Last week was a dark week at the National Labor Relations Board (NLRB). In a series of major and somewhat unexpected split decisions, the Board overruled five significant pro-worker precedents and set in motion the undoing of the Board’s election rule. These decisions touch upon major aspects of the employer–employee relationship, including employer handbooks, when two or more employers can be considered a joint employer, what constitutes an employee bargaining unit, and when companies can make unilateral changes in a contract. In each instance, they tilt the already employer-friendly balance heavily in favor of employers. These precedents took years to develop, and the results of many have not yet become evident. So, why the rush to overturn them by last Friday? The following day, on December 16, Chairman Miscimarra’s term expired. It appears that rather than consider these important matters in a deliberate and proper process that meets the purposes of the National Labor Relations Act (NLRA), they were rushed through in order to avoid a temporary lapse in conservative majority. Years of carefully considered decisions by the Obama (and Bush) Labor Boards have been undone in a week, with the result that workers who have traditionally faced an uphill path to organizing and bargaining collectively will have even less power.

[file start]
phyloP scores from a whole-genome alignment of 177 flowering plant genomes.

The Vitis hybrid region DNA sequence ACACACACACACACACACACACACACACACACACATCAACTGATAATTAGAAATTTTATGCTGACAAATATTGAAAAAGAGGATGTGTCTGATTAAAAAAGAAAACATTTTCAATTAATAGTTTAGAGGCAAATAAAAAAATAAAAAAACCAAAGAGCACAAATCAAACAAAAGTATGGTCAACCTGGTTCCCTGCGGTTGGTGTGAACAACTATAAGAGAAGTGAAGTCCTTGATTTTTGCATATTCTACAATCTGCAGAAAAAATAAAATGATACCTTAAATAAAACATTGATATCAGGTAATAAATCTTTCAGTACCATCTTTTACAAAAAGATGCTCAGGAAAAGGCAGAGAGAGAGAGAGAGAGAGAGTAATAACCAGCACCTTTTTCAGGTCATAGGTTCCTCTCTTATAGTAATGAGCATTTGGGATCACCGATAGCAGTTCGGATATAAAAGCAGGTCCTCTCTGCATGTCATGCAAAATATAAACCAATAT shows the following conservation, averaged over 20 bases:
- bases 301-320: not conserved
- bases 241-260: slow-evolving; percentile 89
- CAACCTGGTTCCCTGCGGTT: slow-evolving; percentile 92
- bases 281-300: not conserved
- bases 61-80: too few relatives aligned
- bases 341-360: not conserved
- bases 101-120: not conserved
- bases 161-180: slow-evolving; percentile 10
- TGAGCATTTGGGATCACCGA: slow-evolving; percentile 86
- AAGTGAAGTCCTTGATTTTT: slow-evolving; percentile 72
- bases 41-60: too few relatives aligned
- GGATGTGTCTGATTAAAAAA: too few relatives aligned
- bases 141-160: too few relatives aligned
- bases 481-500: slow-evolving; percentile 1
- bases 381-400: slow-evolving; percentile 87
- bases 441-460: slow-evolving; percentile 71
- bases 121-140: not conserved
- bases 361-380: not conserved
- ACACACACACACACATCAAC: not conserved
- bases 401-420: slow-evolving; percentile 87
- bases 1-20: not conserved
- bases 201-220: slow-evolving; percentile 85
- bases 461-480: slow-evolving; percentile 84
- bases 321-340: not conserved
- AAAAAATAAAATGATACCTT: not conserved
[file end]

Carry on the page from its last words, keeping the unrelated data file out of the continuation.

The Joint Employer Standard
In 2014, the NLRB made a public announcement that it was considering revising its joint employer standard. At that time, the number of workers at temporary agencies reached an all-time high of 2.87 million, and was expected to reach 4 million by 2022. Many of these workers ostensibly work for an employment agency, but they are placed by and actually work for another company. During the period when the number of temporary employees grew, the NLRB incrementally made it more and more difficult to determine that two companies constituted a joint employer. As a result, when these temporary employees—and sometimes permatemps—wanted to form a union, many of them would find that only their staffing agency was required to bargain with them, and not the company that co-determined many of their terms of employment. This was because employees had to prove that the putative joint employer exercised “direct and immediate” control over employment matters. Even when employees were able to meet this high bar, they would then have to show that the control was not “limited and routine.” Therefore, such unionization efforts were often fruitless, because an important player in the employment relationship was absent.
So, in late 2015, in a decision called Browning-Ferris, the NLRB created a new joint employer standard that more accurately determined who constituted an employer. The decision stated that “We will no longer require that a joint employer not only possess the authority to control employees’ terms and conditions of employment, but also exercise that authority. Reserved authority to control terms and conditions of employment, even if not exercised, is clearly relevant to the joint-employment inquiry.” In determining whether two employers are joint employers, the Board would look at the management structure and the relationships between the companies’ supervisors and HR managers; how decisions regarding hiring, discipline, and termination are made; how wages and benefits are set; the types of training conducted; how work processes are governed; and other terms of the agreements regarding employees between the two entities.